By Ray Stern
By Ray Stern
By New Times
By Amy Silverman
By Stephen Lemons
By Stephen Lemons
By Monica Alonzo
By Chris Parker
Now that's what I'm talkin' 'bout: The Zona finally starts jackin' its game up to the minimum of what's expected from 21st-century party people by extending the drink curfew until 2 a.m. It's like the end of friggin' Prohibition, yo!
Granted, it's not like Gotham where you can slam back the firewater to 4 in the morning, and then keep going if the bar owner locks the door. But at least we're steppin' in time with the ballers in wild-ass cities like L.A., Seattle, San Diego, and, er, Salt Lake City. Yep, from this point on, Omaha, Nebraska (with its 1 a.m. cutoff), is officially P-town's bitch.
So on the initial night of AZ's later last call, the lezbot Avril Lavigne (Jett) and he of the Kremey innards (me) decide to hit the only club off the chain in the Phiddy on a Tuesday night, DJ Kevin Brown's Posh at Snottsdale's Suede. By the time we stroll past the doorman at 11 p.m., the spot is bumpin' with dimes and playas partying harder than the night shift guards at Abu Grab-Ass. The J-grrl and I get our drink on at the bar, then navigate over to a dance floor ringed by dark couches and banquettes, with illsters chillin' in the shadows. A promo chickie puts some New Orleans-style beads 'round our necks, and like magic this hot, blond shorty with a mouth on her like the late Sam Kinison asks me for one of those shiny strands of gold.
"What's in it for me?" I query.
"Look me up around Mardi Gras, and I might show you my boobs," she says, smiling.
"In my case, a pair in the bush beats some beads in my hand," I say, handing her a necklace. The bizz-atch's name is Jen Levi, a DJ by profession who sometimes works Posh, but not this night. Says she's from Tucson, tells me her age, then swears she'll kill me if I print it.
"Jeez, so sensitive," I comment.
"Don't put it in the interview, asshole," she growls. "Otherwise, it'll be a slow, slow, painful death."
"The way you describe it, it almost sounds like fun," I reply. "So as a DJ, do you get a lot of groupies?"
"Not at all," she grouses. "In fact, I originally got into DJing just to pick up hot dudes. But it doesn't work like that. Guy DJs pick up hot chicks. And girl DJs just intimidate every hot guy in the world to never talk to them."
"No hot guys, huh? What about 300 pounds of muscle and joy?" I ask hopefully.
She shoots me a look that says, "Is you crazy, nephew?" So Jett jumps in.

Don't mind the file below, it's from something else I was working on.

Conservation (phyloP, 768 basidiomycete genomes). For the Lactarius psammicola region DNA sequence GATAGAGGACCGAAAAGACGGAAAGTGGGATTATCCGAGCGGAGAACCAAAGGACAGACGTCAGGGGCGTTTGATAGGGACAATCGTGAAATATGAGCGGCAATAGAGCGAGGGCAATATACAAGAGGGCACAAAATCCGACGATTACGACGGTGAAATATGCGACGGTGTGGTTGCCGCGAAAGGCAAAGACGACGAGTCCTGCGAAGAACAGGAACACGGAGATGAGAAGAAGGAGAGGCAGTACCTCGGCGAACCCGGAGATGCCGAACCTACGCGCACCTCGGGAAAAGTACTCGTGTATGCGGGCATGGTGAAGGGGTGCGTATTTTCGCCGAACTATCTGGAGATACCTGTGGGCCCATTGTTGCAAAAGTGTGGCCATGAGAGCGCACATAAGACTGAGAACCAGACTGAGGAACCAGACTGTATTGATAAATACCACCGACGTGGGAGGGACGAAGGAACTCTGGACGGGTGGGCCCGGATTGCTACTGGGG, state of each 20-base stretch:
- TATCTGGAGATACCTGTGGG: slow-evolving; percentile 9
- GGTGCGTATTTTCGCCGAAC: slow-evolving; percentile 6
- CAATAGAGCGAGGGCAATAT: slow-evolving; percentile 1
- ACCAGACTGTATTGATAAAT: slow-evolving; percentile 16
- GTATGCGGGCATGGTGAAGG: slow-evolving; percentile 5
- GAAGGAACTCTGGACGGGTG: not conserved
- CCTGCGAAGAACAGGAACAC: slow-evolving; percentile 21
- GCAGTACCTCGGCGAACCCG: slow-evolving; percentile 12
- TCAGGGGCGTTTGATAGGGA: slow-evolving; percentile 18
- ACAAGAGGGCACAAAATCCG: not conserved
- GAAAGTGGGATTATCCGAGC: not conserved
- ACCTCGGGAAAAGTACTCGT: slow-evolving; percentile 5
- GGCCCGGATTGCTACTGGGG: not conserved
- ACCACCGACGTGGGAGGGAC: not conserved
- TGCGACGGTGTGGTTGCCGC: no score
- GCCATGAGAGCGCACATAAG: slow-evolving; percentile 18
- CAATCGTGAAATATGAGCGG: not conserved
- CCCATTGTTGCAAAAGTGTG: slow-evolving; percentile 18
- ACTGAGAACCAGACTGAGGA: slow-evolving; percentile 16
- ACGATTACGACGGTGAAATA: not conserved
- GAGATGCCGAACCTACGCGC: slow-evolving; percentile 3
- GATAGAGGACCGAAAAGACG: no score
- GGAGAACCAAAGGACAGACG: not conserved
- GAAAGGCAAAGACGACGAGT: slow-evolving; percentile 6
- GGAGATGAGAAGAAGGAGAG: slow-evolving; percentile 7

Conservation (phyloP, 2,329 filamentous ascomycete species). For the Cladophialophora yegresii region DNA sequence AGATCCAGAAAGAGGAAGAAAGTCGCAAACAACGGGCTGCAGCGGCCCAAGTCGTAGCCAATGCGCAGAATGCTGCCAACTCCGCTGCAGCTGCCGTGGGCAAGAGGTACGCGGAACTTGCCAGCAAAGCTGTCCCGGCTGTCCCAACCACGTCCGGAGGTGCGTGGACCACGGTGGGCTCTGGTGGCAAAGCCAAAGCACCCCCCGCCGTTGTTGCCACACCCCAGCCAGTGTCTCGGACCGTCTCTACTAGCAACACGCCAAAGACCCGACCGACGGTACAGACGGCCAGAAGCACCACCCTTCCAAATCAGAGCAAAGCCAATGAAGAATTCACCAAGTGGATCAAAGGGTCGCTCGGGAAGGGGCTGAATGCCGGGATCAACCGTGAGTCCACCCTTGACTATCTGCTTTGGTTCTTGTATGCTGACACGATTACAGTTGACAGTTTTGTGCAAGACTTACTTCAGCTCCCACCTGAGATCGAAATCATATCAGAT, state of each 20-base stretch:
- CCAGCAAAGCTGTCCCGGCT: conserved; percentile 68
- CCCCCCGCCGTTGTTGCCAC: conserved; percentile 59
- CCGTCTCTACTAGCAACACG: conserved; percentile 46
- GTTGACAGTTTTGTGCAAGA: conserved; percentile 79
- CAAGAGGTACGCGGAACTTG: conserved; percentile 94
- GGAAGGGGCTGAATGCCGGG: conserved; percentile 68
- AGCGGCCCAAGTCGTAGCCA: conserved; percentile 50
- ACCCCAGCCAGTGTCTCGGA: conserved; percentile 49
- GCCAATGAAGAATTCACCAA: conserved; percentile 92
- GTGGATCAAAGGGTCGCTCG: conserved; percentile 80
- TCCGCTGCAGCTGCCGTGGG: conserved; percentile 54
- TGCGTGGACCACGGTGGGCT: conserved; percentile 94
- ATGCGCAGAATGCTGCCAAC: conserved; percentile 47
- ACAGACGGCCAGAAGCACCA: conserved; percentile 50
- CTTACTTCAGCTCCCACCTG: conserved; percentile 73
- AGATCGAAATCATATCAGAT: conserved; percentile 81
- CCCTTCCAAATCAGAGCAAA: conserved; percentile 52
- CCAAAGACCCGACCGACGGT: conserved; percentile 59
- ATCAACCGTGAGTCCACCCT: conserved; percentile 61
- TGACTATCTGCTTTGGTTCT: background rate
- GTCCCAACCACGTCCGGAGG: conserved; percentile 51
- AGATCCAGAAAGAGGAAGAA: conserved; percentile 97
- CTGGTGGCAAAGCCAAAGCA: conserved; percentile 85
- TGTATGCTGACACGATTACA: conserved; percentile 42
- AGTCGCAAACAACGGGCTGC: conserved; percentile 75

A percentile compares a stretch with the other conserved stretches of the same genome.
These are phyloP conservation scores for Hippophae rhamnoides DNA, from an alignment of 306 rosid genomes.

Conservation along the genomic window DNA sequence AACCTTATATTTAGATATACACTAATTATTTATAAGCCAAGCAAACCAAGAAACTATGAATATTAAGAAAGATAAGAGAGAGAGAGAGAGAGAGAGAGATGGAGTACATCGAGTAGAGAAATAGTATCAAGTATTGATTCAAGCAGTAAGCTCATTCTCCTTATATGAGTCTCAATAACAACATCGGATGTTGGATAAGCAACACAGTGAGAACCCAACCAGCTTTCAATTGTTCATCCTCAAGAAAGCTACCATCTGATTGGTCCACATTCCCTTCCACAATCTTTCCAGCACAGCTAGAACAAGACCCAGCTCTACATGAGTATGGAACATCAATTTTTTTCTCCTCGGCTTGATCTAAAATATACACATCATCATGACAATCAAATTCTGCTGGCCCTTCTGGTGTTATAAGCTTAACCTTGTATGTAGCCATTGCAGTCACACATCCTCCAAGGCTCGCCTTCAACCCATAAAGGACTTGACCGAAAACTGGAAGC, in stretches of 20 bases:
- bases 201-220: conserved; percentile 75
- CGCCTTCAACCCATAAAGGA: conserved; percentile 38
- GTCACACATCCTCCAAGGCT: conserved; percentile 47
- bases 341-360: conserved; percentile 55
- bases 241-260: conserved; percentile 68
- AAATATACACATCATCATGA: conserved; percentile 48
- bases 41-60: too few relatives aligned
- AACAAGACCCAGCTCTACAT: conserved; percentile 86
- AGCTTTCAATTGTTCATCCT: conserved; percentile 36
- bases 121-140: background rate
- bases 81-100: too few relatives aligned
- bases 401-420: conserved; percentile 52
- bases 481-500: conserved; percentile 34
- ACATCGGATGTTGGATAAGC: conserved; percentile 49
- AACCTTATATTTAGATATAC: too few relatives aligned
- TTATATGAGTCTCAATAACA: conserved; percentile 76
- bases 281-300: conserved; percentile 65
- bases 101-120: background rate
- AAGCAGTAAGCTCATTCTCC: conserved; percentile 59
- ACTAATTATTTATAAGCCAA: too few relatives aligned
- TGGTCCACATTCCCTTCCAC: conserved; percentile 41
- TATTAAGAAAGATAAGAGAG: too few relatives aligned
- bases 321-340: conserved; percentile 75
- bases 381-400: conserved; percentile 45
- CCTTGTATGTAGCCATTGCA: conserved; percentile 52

"Don't gross us out, Kreme. No one wants to imagine fat people having sex."
"Are you tasteful in what you write?" asks Levi, all of a sudden.
"I'm guessing from that comment that you've never read our column," I say.
"I'm leaving this town forever in two weeks, so do me some justice in your article," orders Ilsa the She Wolf.
"Oh, if only I could," I say, as she walks away.
We move on to Christine Garner, who's kicking it on the sidelines with her posse, sucking back a Grey Goose on the rocks. Garner, 30, is a genuinely friendly gal, athletic and lovely, who played volleyball for ASU and for the women's Olympic team for many years, and overseas as a professional.
"Were you really on the Olympic volleyball team?" asks the Jettster.
"Yeah, I played for them on and off for about six years," explains Garner, who is now in real estate. "I was an alternate to the '96 Olympics, though I never actually competed in the Olympic Games. Then from about '98 to '99, I played professionally in Europe, mostly northern Italy and Istanbul, Turkey."
"Indoor or outdoor?" inquires Jett.
"Indoor," answers the brunette beauty. "I also coached volleyball at ASU for about three and a half years when I got back."
"So indoors they don't get to wear those skimpy little Speedo bathing suits, do they?" wonders Jett, giving Garner the once-over, no doubt imagining her in same.
Garner laughs. "No, indoors you just have a regular uniform. It's only outdoors where it's appropriate. Though in Europe they wear little bikini bottoms with a jersey top."
"Cool," coos Jett, all googly-eyed.
"Pardon my perved-out bud, here," I say. "So how long have you been coming to Posh?"
"About six months now," she shouts over the progressive house thumping behind us. "I really enjoy this night because of the music, which is different than other nights at Suede. It is an offbeat night, but I think it's easier to socialize on a Tuesday. It's not as crowded, and there are a lot of down-to-earth people you can talk to."
We stumble into one of those down-to-earth types right after we bid Garner adieu. The cat's name is Tim, and he's just arrived in a black stretch limo, rented for Tim's pal's b-day. Tim, 28, is dressed casually in a white tee and jeans, and he explains this is his first time to Suede.